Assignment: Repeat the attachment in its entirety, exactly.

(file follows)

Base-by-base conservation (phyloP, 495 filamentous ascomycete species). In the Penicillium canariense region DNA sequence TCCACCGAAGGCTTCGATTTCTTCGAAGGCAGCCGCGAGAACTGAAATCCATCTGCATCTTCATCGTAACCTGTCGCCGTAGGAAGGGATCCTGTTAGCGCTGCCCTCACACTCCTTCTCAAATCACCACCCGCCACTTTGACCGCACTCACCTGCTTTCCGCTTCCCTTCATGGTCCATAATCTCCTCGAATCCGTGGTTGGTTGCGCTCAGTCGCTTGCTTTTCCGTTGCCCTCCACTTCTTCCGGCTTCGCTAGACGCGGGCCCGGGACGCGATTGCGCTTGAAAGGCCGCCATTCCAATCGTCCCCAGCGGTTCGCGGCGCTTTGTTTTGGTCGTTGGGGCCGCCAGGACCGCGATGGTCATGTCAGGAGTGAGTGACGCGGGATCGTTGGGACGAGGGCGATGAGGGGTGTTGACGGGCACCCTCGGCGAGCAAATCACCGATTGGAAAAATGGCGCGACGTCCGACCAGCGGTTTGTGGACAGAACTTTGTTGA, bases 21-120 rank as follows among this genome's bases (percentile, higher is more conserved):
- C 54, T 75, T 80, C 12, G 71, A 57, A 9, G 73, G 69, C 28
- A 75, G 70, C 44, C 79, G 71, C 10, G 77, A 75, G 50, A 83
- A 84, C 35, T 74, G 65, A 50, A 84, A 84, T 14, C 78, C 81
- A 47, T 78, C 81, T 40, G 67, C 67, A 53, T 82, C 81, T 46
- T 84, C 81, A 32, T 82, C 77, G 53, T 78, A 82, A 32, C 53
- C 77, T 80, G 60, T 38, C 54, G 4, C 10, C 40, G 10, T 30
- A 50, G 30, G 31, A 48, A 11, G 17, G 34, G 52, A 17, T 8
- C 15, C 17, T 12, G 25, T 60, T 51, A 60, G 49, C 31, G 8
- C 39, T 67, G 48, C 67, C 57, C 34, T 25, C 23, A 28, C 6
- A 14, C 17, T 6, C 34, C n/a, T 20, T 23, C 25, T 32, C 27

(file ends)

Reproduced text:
Base-by-base conservation (phyloP, 495 filamentous ascomycete species). In the Penicillium canariense region DNA sequence TCCACCGAAGGCTTCGATTTCTTCGAAGGCAGCCGCGAGAACTGAAATCCATCTGCATCTTCATCGTAACCTGTCGCCGTAGGAAGGGATCCTGTTAGCGCTGCCCTCACACTCCTTCTCAAATCACCACCCGCCACTTTGACCGCACTCACCTGCTTTCCGCTTCCCTTCATGGTCCATAATCTCCTCGAATCCGTGGTTGGTTGCGCTCAGTCGCTTGCTTTTCCGTTGCCCTCCACTTCTTCCGGCTTCGCTAGACGCGGGCCCGGGACGCGATTGCGCTTGAAAGGCCGCCATTCCAATCGTCCCCAGCGGTTCGCGGCGCTTTGTTTTGGTCGTTGGGGCCGCCAGGACCGCGATGGTCATGTCAGGAGTGAGTGACGCGGGATCGTTGGGACGAGGGCGATGAGGGGTGTTGACGGGCACCCTCGGCGAGCAAATCACCGATTGGAAAAATGGCGCGACGTCCGACCAGCGGTTTGTGGACAGAACTTTGTTGA, bases 21-120 rank as follows among this genome's bases (percentile, higher is more conserved):
- C 54, T 75, T 80, C 12, G 71, A 57, A 9, G 73, G 69, C 28
- A 75, G 70, C 44, C 79, G 71, C 10, G 77, A 75, G 50, A 83
- A 84, C 35, T 74, G 65, A 50, A 84, A 84, T 14, C 78, C 81
- A 47, T 78, C 81, T 40, G 67, C 67, A 53, T 82, C 81, T 46
- T 84, C 81, A 32, T 82, C 77, G 53, T 78, A 82, A 32, C 53
- C 77, T 80, G 60, T 38, C 54, G 4, C 10, C 40, G 10, T 30
- A 50, G 30, G 31, A 48, A 11, G 17, G 34, G 52, A 17, T 8
- C 15, C 17, T 12, G 25, T 60, T 51, A 60, G 49, C 31, G 8
- C 39, T 67, G 48, C 67, C 57, C 34, T 25, C 23, A 28, C 6
- A 14, C 17, T 6, C 34, C n/a, T 20, T 23, C 25, T 32, C 27